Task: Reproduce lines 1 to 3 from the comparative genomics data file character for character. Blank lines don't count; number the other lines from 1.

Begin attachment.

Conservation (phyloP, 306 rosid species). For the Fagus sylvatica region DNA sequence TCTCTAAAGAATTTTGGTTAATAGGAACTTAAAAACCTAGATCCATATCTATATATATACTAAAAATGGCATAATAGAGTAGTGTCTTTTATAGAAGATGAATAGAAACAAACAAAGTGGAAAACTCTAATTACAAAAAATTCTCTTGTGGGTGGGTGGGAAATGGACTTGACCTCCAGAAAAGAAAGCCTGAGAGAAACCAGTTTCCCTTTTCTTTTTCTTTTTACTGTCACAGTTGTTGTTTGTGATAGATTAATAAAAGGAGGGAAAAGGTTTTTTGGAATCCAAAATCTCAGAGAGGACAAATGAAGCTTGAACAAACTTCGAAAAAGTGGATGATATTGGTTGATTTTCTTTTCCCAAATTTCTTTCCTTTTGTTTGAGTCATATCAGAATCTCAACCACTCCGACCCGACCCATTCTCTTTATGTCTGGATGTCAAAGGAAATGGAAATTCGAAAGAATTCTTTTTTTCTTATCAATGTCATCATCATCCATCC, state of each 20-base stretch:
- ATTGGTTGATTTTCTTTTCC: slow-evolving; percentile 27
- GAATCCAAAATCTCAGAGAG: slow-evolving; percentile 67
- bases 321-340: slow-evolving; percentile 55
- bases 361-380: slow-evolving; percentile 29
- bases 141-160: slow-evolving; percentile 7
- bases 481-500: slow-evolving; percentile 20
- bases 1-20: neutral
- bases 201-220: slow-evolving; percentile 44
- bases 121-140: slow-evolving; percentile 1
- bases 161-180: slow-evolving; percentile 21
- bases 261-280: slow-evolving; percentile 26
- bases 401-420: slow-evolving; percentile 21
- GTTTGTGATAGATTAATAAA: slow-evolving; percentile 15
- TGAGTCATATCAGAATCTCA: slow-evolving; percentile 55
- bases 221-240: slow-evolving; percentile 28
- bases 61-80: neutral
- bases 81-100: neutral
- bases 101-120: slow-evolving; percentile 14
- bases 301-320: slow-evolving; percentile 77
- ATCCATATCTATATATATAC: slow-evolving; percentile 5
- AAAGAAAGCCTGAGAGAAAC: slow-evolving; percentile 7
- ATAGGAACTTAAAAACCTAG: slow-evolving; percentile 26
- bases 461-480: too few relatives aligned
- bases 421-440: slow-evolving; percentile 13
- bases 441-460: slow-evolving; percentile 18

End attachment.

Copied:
Conservation (phyloP, 306 rosid species). For the Fagus sylvatica region DNA sequence TCTCTAAAGAATTTTGGTTAATAGGAACTTAAAAACCTAGATCCATATCTATATATATACTAAAAATGGCATAATAGAGTAGTGTCTTTTATAGAAGATGAATAGAAACAAACAAAGTGGAAAACTCTAATTACAAAAAATTCTCTTGTGGGTGGGTGGGAAATGGACTTGACCTCCAGAAAAGAAAGCCTGAGAGAAACCAGTTTCCCTTTTCTTTTTCTTTTTACTGTCACAGTTGTTGTTTGTGATAGATTAATAAAAGGAGGGAAAAGGTTTTTTGGAATCCAAAATCTCAGAGAGGACAAATGAAGCTTGAACAAACTTCGAAAAAGTGGATGATATTGGTTGATTTTCTTTTCCCAAATTTCTTTCCTTTTGTTTGAGTCATATCAGAATCTCAACCACTCCGACCCGACCCATTCTCTTTATGTCTGGATGTCAAAGGAAATGGAAATTCGAAAGAATTCTTTTTTTCTTATCAATGTCATCATCATCCATCC, state of each 20-base stretch:
- ATTGGTTGATTTTCTTTTCC: slow-evolving; percentile 27
- GAATCCAAAATCTCAGAGAG: slow-evolving; percentile 67